One of the most noticeable and memorable pieces that has long been associated with the clergy is the clerical collar. Most often white, worn with a black shirt, the collar began as a strip of linen, closed at the back of the neck, with the shirt’s collar not folded down behind it. As time went on, the clergy began to fold down the collar, often leaving only a small rectangle of the white showing, as many are pictured. Today, many are made of plastic for simplicity of both wearing and cleaning.
The clerical collar can be in the form of a collarino – which is basically a standard dress shirt whose collar is adapted to accommodate an insert of white cloth or plastic- or a neckband, which is a detachable collar.
Some choose to add preaching bands, or tabs, to the collar when delivering a sermon. This reflects the ascot-like ties that preachers wore in the eighteenth and nineteenth centuries. Liturgical wear of a tippet, or large black scarf, may also have been a predecessor of the tabs.
Rather than a collar, some Lutheran clergy of the Church of Denmark and the Church of the Faroe Islands wear a ruff instead. This is a wide, stiff band of ruffled, starched linen.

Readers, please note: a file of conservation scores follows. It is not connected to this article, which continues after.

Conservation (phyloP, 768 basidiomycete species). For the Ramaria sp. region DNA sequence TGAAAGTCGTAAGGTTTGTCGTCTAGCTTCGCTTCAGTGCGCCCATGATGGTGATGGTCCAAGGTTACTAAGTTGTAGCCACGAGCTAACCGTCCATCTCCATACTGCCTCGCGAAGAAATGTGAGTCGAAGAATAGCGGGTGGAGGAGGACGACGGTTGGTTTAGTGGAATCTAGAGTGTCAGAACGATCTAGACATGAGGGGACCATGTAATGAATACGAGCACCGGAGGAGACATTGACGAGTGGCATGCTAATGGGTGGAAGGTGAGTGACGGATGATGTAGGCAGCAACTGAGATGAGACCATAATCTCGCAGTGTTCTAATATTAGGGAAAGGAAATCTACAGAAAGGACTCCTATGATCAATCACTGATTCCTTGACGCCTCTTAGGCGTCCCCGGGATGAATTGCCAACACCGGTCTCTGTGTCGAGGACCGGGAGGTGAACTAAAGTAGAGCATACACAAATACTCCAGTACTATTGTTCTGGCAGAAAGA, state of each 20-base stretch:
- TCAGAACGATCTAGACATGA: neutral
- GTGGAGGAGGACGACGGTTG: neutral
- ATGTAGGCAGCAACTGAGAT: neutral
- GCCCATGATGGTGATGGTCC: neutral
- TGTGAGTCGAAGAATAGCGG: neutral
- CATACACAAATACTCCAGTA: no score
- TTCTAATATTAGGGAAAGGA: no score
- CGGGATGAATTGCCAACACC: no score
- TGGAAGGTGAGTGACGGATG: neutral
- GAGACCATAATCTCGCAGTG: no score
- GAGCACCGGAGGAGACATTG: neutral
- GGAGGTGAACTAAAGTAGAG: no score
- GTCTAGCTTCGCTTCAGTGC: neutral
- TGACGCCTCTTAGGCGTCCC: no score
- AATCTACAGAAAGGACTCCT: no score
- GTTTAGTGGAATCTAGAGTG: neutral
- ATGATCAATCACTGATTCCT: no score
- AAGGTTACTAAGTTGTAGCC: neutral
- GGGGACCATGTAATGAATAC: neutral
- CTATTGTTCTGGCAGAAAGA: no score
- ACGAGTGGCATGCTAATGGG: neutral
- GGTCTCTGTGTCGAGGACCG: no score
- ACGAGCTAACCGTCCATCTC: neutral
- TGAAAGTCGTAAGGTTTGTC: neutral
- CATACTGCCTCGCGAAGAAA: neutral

Robes, such as albs (a name taken from the Latin tunica alba meaning white tunic), are often liturgical nowadays, though when they first came into common use, they were standard daily wear for many clergy.
Cassocks (or soutane) is an ankle length garment. Historically worn under the toga or himation, it is not worn over other clothing and looks more like a coat. It is often made with 33 buttons, which signify the length of Christ’s earthly life.
A chasuble, from a Latin word that means “little house” or “cottage,” is a piece of cloth that is a circle with an opening for a head – sometimes with a hood attached – that covered the entire wearer. It was declared formally as clerical clothing by the Council of Ratisbon in 742 AD.